I sat in that cinema feeling really unnerved by what the little minds around me were absorbing. I know it's simplistic and children have a way of working these things through in their minds. But I had to wonder... How do they know - and how responsible do they care to be, as movie makers - how a child will react or what scenarios those children are going through? Do they consult with child psychologists around the world to ensure they are constructing something within that responsibility? What if a child just lost an aunty to breast cancer, for instance? Is he/she learning that their tears could have brought her back? Or that their tears were obviously not enough because she didn't come back to life? What line of questioning have their parents now been subjected to?

Some would say it is up to the parent/s to decide. But is it? I had no idea that scene/premise was in this movie. The LGBB has seen it now and fallen in love with the "girl with the long, long, long hair". She'll see it again. On the scale of movies of this type, it's a very good one, all said and done.

But why this focus on death? In Toy Story 3, the toys joined hands and faced their impending doom as they were being engulfed by the fire. NOT something I want my child to have to confront at the age of four, thank you! And so I have not allowed Lolly to see that one again. It's too much. I don't want her desensitised to that - accepting her fate when it is evident. I don't care what last-minute life-saver appears. Ludicrous storyline, if you ask me!

What are your views? Are the animated movies coming out of Hollywood starting to go too far? What other concepts are you uncomfortable with? Or are your views the complete flip-side? Do share in the comments, I'd love to learn from you.

Thursday, February 3, 2011

Here's me, getting going

This is not a Flamers Invitational. Not intentionally, anyway. But I am speaking to them, particularly after reading this. If you are squirmy in your chair as you read this...... then it could be time for you to assume some responsibility. Ready? Then read on!

You know, at first I wasn't going to write "to" this. But then, as the replies in my head that I wanted to write in various comments sections on several blogs amounted to post-size, I felt compelled to put it here (if for no other reason than to save other blogs' commenters from having to scroll so far to get past mine).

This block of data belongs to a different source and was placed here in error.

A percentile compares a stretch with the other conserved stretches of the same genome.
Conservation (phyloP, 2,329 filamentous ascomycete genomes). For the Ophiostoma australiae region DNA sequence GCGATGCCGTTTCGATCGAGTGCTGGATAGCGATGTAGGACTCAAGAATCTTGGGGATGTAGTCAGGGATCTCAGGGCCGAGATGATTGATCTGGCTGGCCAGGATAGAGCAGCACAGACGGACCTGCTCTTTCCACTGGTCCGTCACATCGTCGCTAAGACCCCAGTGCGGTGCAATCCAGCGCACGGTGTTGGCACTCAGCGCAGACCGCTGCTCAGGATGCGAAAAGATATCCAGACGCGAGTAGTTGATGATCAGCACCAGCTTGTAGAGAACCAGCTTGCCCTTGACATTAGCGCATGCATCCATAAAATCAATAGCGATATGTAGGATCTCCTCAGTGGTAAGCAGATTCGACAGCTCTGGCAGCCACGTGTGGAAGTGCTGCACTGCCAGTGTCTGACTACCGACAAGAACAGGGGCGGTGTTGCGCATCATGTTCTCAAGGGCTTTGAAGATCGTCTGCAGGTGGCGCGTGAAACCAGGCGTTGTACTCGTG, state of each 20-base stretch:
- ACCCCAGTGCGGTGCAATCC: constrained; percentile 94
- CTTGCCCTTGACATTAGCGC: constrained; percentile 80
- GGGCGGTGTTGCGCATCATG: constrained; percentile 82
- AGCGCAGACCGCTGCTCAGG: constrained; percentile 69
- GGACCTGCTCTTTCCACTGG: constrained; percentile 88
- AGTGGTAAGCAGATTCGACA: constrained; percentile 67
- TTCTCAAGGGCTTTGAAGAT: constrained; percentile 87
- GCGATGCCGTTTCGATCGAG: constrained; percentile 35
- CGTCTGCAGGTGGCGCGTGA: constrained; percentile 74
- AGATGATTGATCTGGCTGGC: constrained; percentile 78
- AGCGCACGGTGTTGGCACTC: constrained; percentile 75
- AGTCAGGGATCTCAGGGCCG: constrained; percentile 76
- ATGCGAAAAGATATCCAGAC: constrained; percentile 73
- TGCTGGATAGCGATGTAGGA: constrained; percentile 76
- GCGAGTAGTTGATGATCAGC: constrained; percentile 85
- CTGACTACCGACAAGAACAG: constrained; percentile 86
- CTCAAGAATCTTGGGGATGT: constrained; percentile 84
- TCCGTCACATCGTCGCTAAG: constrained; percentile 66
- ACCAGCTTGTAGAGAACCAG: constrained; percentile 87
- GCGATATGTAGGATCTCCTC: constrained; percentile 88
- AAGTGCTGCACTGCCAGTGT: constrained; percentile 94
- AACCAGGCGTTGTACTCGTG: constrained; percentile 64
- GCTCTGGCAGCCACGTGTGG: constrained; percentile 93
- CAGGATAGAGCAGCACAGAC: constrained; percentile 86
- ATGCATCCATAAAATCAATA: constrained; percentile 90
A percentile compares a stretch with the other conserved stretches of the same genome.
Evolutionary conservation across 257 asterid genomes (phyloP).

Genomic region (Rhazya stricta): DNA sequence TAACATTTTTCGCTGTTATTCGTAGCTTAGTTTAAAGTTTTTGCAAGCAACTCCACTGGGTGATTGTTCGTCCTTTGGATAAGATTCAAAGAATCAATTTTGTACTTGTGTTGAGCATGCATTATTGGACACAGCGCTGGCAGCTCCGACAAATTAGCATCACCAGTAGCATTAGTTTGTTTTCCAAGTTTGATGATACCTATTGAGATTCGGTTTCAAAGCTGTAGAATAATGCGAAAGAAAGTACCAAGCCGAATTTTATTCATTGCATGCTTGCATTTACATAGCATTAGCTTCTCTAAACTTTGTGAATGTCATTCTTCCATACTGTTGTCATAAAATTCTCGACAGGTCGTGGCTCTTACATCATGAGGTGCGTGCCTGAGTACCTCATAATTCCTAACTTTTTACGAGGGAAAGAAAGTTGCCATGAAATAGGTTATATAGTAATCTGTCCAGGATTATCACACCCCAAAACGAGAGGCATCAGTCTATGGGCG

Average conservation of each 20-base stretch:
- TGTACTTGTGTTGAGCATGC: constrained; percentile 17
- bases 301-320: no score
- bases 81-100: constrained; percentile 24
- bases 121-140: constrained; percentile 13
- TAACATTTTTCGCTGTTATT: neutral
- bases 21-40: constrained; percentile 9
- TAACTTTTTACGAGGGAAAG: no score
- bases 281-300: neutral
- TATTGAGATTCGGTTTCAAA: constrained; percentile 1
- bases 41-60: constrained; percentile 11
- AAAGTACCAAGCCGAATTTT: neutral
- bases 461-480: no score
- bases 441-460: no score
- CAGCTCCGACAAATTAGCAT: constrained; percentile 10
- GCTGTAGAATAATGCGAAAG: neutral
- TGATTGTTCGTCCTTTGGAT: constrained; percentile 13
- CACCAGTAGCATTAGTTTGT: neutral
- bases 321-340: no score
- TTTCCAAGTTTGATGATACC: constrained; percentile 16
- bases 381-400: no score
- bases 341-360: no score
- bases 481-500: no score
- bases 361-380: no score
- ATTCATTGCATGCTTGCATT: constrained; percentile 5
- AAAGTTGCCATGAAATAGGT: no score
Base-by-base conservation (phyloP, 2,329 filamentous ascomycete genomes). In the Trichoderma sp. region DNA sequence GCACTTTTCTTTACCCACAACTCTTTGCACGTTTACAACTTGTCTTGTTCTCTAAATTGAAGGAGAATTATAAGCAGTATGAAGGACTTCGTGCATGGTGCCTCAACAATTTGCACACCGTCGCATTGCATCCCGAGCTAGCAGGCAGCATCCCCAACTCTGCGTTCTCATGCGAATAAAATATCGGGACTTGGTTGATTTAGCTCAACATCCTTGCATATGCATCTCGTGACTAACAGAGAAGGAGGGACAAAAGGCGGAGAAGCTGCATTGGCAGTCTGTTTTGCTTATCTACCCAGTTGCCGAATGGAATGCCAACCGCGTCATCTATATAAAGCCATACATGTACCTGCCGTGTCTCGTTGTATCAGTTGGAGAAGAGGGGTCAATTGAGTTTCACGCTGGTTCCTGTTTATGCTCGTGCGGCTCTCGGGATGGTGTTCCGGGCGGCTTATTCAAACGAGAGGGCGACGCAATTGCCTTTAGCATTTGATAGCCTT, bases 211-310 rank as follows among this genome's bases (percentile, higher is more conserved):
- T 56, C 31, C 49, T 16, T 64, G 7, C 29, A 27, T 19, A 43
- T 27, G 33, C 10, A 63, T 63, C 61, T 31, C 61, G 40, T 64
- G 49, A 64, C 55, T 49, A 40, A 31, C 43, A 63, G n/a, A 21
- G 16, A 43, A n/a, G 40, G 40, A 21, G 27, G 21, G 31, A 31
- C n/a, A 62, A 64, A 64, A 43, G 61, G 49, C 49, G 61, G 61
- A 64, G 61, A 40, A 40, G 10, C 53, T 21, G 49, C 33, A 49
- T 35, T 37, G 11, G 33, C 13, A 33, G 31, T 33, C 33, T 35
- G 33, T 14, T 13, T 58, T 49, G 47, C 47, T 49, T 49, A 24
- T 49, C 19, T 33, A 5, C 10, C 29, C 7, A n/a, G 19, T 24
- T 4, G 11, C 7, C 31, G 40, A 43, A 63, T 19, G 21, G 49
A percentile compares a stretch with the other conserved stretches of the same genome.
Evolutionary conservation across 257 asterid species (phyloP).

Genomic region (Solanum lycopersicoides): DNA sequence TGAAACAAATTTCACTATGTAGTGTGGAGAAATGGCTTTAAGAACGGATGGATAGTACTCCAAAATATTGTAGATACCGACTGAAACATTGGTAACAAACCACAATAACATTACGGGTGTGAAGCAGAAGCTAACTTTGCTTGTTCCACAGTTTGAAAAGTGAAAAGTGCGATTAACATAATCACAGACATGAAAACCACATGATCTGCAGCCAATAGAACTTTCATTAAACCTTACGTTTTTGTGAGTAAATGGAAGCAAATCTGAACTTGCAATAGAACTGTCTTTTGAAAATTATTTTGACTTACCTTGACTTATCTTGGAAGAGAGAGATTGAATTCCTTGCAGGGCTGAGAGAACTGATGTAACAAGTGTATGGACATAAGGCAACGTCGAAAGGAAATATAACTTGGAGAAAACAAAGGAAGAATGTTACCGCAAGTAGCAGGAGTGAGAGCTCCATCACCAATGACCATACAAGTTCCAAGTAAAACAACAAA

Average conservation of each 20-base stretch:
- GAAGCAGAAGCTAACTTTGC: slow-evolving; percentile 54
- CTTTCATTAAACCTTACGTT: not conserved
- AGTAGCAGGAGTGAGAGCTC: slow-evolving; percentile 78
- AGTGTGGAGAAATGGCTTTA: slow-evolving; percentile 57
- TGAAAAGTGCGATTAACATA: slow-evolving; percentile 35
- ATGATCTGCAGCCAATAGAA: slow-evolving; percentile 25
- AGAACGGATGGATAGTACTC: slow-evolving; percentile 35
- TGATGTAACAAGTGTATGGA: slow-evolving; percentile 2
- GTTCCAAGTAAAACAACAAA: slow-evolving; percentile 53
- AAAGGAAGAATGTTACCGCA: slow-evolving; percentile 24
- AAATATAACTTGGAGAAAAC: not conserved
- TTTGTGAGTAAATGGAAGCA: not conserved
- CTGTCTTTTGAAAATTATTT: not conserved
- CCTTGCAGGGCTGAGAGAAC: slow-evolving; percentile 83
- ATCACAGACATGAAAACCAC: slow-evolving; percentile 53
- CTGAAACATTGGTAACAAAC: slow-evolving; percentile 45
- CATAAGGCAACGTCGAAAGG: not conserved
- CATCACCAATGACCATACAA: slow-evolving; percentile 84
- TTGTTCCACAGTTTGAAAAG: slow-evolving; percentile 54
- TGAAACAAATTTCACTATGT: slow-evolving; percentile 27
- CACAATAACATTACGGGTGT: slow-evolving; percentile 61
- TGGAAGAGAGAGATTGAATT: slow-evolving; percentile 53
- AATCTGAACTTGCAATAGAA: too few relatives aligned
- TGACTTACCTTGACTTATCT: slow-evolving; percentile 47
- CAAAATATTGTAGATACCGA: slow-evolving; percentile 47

I'm sure whatever blog you read, in whichever community, you are going to identify with the scenario of death or similarly game-plan-changing event impacting a blogger's life so immensely that they do what they've always done:  they write about it. They write through it. In fact, they're compelled to write because they were born to write and as they have their blog already at their disposal, sometimes it's the only method of expression that does two things when they need to get it off their chest in doses: -

1) It puts a protective buffer between the writer and the receiver, mostly protecting the writer (as it SHOULD - it is, after all, their blog).
Case in point: It can be incredibly uncomfortable, for instance, for the mother of a dead baby to speak about the events surrounding the day her child died - they are captured forever on the movie reel in her mind like photographs that never fade, filed under "Archive Until The End Of Time" in her cellular memory, so it becomes sort of almost normal for her to describe the images her head and heart won't let her forget. Even though for her it is cathartic and healing to hear her own voice tenderly describing the final moments of her baby here on Earth, it can leave the person she's telling literally squirming in their seat or wanting to run out the door. Now, if the mother has reached a point where she notices this is almost always the reaction she is going to receive while she is doing her damnedest to heal (by communicating, as that is what comes naturally to her) and does not want to see the pain in another's face when they're hearing what she has to say, she'd rather just write it. From there, whomever chooses to read the blog has a choice (and a personal responsibility) to read or not.

2) It gives them a personal timeline through their (sometimes cruelly slow) stages of bewilderment out the other side to something resembling a normal life again. Some might say, "well, a journal on their bedside table will do that just as well, why blog about such morose stuff?"